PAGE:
New digital 3D models available online provide "taster" of iconic Salisbury Crags

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New digital 3D models have been created of Salisbury Crags in Holyrood Park, providing an online “taster” of the cliffs which are currently closed following rock falls.

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Virtual models of the “Hutton Section” and “Hutton’s Rock” provide an immersive online exploration of the areas along with historical facts about the sites named after the “father of modern geology” James Hutton, following his defining study of the crags in the 1800s.

Both sections are temporarily closed to the public due to concerns over safety due to rockfall but Historic Environment Scotland (HES) has confirmed there are plans to start park

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Crags Hutton SectionCrags Hutton Section
Crags Hutton Section

ranger-led educational visits for students and educational groups over the next few months.

It follows calls last month from tour guides for people to be allowed back to the popular Radical Road footpath below Salisbury Crags which is also currently closed.

Salisbury Crags and adjoining Hutton section which is adjacent to the park’s Radical Road boasts thousands of years of history and archaeology.

They were formed millions of years ago by rising molten rock forced under pressure between layers of sedimentary rock below the now dormant Arthur’s Seat volcano.

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Edinburgh's historic Radical Road footpath below Salisbury Crags should be resto...

Situated at the south end of Salisbury Crags, the Hutton Section is a key site in understanding the age of the planet – it’s the spot where James Hutton found evidence in the late

18th century to support his theories about the geology.

The new photorealistic model, available to view online via free platform Sketchfab, is made up of hundreds of overlapping images of the site combined with the 3D data, in a technique known as photogrammetry.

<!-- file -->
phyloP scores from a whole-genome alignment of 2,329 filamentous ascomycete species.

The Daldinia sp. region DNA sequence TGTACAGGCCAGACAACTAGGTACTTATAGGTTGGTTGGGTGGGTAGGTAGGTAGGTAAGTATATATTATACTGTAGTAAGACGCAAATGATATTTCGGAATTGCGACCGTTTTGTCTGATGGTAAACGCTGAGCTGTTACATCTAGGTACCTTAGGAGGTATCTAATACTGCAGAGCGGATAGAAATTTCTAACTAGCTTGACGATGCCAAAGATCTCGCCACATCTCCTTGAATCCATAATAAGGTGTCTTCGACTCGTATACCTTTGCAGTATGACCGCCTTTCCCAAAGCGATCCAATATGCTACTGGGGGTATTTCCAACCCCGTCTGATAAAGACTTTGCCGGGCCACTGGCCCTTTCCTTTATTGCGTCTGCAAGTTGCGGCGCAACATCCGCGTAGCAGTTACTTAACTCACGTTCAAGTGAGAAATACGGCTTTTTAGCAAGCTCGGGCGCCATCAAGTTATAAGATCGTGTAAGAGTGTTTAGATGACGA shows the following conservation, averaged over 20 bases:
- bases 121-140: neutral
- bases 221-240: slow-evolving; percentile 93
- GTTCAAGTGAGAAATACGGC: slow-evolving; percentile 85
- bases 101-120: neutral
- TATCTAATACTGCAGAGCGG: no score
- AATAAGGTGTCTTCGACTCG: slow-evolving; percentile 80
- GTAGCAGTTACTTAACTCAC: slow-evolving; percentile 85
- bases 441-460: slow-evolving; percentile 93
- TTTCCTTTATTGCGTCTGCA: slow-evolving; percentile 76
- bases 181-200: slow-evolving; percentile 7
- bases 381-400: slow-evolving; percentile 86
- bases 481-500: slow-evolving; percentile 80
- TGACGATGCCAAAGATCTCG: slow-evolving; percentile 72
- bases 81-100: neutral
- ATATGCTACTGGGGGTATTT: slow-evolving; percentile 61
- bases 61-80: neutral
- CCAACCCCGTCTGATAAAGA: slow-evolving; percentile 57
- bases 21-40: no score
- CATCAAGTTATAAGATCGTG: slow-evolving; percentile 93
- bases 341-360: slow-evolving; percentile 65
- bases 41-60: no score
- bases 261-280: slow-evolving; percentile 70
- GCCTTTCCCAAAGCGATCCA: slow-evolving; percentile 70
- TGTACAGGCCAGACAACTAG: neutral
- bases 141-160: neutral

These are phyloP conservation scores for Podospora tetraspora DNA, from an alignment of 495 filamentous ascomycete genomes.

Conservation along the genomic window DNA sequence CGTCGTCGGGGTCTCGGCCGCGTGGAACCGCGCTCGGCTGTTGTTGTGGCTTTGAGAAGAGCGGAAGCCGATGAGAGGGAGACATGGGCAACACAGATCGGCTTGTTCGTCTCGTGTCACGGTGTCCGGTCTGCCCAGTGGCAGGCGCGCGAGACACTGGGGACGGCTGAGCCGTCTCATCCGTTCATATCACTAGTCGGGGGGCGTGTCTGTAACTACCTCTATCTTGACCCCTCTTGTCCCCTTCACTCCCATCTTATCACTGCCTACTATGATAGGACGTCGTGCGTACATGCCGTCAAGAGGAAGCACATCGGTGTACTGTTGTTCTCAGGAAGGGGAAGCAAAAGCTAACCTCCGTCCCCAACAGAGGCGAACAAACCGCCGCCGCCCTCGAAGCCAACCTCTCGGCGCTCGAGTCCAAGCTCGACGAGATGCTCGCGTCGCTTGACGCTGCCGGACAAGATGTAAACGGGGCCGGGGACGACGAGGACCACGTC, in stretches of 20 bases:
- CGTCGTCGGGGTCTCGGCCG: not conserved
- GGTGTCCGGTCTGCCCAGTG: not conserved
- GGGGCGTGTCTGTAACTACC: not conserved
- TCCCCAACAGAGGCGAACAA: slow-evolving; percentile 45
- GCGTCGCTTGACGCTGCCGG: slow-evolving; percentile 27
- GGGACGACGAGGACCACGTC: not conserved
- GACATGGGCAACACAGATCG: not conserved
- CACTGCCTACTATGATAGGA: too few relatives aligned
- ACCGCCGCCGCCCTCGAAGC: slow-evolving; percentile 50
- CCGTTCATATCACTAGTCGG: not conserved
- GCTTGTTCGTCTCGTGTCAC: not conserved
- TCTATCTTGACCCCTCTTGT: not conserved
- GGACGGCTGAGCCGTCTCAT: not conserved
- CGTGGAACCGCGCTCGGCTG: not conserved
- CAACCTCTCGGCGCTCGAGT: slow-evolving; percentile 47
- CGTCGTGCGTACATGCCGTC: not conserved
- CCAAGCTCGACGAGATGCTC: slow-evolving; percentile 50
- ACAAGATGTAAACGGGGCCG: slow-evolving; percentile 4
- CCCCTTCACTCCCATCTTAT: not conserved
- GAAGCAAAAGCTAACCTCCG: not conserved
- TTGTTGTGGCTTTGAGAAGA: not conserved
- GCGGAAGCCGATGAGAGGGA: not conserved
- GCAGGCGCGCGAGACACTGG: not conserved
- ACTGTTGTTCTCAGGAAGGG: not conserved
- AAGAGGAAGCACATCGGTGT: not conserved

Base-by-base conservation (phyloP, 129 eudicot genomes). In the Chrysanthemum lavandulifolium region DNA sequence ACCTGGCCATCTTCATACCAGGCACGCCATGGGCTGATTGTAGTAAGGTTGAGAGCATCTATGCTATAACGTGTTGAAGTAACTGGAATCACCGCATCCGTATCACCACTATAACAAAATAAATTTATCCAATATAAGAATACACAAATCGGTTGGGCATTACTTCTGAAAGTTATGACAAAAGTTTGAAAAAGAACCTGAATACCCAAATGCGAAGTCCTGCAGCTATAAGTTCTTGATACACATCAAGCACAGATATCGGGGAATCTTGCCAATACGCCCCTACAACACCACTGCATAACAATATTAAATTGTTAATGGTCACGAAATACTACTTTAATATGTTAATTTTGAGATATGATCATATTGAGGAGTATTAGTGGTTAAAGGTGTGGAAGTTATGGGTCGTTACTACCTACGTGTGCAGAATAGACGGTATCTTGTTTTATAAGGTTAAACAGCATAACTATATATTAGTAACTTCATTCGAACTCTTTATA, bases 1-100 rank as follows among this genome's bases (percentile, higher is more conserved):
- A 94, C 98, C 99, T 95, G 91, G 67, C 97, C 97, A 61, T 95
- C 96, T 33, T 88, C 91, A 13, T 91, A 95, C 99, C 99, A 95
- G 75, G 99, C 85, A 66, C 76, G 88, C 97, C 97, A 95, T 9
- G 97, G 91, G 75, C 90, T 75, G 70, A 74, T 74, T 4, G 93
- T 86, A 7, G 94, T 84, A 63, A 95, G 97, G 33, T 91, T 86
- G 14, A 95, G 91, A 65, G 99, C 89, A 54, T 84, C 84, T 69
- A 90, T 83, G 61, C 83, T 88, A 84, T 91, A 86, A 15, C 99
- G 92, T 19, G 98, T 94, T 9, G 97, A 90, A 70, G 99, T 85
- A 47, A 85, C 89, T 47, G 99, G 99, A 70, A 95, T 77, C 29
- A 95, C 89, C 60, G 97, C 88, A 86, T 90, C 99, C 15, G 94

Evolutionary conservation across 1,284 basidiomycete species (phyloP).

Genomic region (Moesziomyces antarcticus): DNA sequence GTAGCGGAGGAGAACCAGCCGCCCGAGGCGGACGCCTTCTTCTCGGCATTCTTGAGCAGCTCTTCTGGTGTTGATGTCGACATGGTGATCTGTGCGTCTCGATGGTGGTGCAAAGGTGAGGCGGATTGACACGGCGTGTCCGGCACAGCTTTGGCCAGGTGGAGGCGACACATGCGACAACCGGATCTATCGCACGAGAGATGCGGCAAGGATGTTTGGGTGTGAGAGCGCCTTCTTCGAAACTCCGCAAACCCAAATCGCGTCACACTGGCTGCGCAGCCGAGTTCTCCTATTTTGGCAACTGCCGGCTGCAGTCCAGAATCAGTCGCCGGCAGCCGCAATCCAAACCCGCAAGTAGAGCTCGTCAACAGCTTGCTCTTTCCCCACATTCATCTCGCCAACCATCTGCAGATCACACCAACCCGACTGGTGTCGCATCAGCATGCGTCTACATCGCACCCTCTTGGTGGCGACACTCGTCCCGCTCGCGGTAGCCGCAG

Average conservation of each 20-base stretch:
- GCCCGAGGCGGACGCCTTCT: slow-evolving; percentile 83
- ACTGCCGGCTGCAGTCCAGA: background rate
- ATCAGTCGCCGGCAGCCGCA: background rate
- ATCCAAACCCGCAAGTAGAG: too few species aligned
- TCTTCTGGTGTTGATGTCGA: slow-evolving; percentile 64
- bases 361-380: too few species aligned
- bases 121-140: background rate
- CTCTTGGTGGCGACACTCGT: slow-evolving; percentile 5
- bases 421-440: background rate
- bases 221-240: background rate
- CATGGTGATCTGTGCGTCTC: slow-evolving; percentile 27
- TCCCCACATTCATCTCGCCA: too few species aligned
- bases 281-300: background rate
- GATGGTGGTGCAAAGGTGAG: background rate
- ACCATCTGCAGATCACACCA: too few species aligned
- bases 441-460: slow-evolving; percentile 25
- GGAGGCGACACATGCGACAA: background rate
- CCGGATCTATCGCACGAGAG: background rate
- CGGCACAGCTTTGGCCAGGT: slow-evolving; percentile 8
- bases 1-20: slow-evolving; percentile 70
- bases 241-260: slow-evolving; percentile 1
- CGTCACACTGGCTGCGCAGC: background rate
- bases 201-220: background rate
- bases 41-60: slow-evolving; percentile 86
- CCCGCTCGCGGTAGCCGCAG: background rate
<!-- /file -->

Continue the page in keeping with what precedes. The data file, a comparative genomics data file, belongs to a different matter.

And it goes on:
It’s created through a process of laser scanning using ultra-fast, high-resolution laser scanners to capture 3D spatial data in the form of a point cloud.

Devised by HES in partnership with Nature Scot, the models will support future conservation work at sites like Holyrood Park and with wider education programmes.

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The heritage body said the 3D data created is also becoming increasingly important in providing virtual access to places and buildings.

Dr Lyn Wilson, head of programme for technical research and science at HES said: “We care for over 300 historic properties and sites, and it is our aim to use a range of digital

technologies to capture accurate, highly detailed 3D information to both support our wider work in monitoring and maintaining our sites, and to offer additional, innovation experiences via virtual access to our sites and places.

“These latest Sketchfab 3D models are notable examples of that approach in action, not only helping with our crucial conservation work but in allowing new audiences to enjoy and increase their understanding of iconic areas like the Hutton’s Section and Hutton’s Rock within Holyrood Park.”

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Dr Colin MacFadyen at Nature Scot said: “It has been a privilege to work with HES on this exciting and innovative project. Salisbury Crags is a Scottish Geo heritage asset of major global significance where James Hutton gathered evidence for his Theory of the Earth. For those not able to visit Holyrood Park the digital models of “Hutton Section” and “Hutton’s Rock” will provide useful interaction with these famous geosites. They have considerable educational value and will act as a taster for Geo tourists from across the world planning to experience the locations at first hand.”

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